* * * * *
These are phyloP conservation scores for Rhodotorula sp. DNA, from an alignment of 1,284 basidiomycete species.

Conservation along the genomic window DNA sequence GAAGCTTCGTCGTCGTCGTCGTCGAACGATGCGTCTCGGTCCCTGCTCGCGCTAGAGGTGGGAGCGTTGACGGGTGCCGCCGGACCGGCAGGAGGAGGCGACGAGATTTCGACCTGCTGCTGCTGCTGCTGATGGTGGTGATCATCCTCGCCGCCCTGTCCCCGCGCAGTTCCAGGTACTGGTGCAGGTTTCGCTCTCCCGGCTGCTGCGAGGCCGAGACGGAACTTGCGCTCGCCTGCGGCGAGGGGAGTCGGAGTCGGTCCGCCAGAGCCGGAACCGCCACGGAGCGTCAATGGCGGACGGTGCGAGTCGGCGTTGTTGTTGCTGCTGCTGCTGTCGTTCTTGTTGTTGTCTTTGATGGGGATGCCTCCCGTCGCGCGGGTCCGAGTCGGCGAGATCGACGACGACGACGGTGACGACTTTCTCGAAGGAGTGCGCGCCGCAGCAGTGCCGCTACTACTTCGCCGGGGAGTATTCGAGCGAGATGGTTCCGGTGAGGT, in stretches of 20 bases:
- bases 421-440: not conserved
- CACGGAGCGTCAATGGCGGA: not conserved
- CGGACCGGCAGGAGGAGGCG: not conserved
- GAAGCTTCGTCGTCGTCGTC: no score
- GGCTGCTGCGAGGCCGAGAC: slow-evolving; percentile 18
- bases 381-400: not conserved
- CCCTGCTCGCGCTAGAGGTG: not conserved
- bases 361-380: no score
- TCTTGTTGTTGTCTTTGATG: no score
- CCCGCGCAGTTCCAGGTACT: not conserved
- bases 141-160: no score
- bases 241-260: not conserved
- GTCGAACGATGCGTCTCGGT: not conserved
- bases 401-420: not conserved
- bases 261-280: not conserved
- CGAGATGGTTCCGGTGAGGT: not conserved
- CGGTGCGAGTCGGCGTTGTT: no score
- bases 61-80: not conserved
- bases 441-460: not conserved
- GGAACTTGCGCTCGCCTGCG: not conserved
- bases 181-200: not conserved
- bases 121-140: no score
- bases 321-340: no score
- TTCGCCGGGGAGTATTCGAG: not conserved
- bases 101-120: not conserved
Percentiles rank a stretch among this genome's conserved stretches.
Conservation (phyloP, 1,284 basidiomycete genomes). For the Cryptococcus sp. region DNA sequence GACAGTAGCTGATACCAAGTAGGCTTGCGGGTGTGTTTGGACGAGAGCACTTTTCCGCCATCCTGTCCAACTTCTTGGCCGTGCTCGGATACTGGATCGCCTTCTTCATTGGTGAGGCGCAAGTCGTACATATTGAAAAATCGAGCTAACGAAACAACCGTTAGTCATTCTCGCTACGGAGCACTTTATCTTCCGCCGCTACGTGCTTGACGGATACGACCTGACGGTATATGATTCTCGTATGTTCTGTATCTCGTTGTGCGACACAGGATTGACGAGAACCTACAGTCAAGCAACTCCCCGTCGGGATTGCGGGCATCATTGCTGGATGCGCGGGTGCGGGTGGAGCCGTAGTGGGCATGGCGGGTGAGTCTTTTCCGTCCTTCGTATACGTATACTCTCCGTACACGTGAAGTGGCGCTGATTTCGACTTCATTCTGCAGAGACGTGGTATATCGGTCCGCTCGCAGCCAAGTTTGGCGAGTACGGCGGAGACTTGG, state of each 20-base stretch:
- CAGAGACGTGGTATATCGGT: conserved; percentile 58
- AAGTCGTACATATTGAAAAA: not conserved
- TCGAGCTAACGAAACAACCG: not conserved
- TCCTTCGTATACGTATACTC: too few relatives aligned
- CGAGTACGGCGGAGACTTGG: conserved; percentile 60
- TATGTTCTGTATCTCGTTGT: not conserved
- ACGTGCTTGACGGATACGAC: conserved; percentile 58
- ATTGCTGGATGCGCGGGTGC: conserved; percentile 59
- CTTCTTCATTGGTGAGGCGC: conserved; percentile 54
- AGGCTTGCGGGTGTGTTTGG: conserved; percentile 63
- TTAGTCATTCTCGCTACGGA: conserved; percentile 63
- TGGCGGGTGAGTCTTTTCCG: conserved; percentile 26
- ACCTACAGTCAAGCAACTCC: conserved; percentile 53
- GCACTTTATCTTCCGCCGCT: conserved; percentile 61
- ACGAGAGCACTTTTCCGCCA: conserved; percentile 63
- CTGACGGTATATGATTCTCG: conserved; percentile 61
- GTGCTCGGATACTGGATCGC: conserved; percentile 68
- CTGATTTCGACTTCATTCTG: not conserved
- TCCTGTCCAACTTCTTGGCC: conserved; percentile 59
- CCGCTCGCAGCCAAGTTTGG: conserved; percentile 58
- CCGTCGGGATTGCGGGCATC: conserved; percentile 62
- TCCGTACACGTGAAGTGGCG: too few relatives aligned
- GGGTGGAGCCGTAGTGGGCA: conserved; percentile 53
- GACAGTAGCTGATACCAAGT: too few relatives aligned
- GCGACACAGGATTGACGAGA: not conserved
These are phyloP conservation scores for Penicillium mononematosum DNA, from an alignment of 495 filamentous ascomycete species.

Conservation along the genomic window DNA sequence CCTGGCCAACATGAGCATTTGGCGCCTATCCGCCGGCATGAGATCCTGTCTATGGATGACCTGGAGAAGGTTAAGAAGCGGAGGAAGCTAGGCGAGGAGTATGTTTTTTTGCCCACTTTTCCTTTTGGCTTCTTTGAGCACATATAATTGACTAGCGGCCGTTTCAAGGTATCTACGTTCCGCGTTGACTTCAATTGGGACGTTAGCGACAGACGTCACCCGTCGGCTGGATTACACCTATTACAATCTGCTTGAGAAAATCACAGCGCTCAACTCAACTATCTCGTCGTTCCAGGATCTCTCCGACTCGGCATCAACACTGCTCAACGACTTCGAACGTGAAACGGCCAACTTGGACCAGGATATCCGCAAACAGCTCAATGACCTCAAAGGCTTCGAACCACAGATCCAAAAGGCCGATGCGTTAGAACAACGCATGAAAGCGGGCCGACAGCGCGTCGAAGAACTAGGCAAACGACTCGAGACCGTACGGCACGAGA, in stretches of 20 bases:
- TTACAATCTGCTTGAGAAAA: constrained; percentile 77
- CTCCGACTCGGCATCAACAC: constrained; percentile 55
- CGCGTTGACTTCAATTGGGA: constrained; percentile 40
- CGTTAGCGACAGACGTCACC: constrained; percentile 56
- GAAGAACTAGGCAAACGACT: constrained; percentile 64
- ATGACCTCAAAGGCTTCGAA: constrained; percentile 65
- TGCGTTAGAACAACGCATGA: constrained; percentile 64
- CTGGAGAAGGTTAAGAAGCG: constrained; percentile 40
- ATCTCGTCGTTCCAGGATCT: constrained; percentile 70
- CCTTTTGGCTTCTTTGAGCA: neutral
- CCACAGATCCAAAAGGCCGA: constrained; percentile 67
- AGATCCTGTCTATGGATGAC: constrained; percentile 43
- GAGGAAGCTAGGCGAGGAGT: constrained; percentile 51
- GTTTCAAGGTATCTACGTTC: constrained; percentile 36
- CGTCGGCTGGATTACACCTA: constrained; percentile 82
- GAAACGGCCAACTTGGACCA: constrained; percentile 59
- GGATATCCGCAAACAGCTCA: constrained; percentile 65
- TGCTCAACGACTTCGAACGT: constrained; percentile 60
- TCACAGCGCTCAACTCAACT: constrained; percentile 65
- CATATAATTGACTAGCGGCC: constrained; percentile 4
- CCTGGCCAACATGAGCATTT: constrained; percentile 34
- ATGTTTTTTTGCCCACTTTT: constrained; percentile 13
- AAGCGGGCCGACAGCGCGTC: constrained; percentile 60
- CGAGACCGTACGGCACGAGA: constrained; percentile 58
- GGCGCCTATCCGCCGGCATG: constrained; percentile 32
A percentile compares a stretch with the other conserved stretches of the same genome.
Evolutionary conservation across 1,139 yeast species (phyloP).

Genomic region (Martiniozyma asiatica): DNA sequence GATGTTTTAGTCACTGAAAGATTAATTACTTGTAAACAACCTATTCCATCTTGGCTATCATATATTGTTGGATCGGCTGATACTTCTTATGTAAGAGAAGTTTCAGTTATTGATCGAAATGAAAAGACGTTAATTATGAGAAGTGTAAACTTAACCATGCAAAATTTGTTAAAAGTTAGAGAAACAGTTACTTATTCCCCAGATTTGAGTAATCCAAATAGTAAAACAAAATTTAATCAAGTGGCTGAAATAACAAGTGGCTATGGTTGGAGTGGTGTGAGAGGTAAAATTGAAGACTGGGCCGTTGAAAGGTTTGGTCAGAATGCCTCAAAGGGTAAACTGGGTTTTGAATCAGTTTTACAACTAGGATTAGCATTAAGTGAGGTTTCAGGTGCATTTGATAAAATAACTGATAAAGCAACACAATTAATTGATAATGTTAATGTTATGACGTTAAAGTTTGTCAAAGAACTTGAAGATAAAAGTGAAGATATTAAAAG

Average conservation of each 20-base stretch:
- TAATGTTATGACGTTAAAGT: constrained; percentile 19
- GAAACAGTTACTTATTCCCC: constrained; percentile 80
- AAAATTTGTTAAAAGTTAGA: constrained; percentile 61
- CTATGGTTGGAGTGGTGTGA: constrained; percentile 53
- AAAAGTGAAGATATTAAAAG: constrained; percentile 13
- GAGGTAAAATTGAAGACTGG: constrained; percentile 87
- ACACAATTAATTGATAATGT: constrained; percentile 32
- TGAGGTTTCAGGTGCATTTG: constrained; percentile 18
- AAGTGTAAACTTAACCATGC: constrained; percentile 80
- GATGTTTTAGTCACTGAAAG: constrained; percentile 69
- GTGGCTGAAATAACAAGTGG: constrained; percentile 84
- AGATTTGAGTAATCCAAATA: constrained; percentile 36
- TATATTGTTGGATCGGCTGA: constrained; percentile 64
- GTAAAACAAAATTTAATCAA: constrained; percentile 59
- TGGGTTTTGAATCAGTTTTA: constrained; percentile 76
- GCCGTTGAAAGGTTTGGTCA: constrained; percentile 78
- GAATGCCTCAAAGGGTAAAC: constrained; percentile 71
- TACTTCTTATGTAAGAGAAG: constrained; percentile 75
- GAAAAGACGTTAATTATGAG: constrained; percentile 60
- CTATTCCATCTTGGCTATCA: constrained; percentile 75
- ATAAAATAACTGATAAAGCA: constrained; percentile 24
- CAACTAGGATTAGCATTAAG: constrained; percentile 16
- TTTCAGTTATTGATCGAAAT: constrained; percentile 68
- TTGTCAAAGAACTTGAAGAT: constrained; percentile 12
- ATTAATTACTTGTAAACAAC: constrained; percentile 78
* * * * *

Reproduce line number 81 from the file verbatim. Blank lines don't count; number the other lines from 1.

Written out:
- GGCGCCTATCCGCCGGCATG: constrained; percentile 32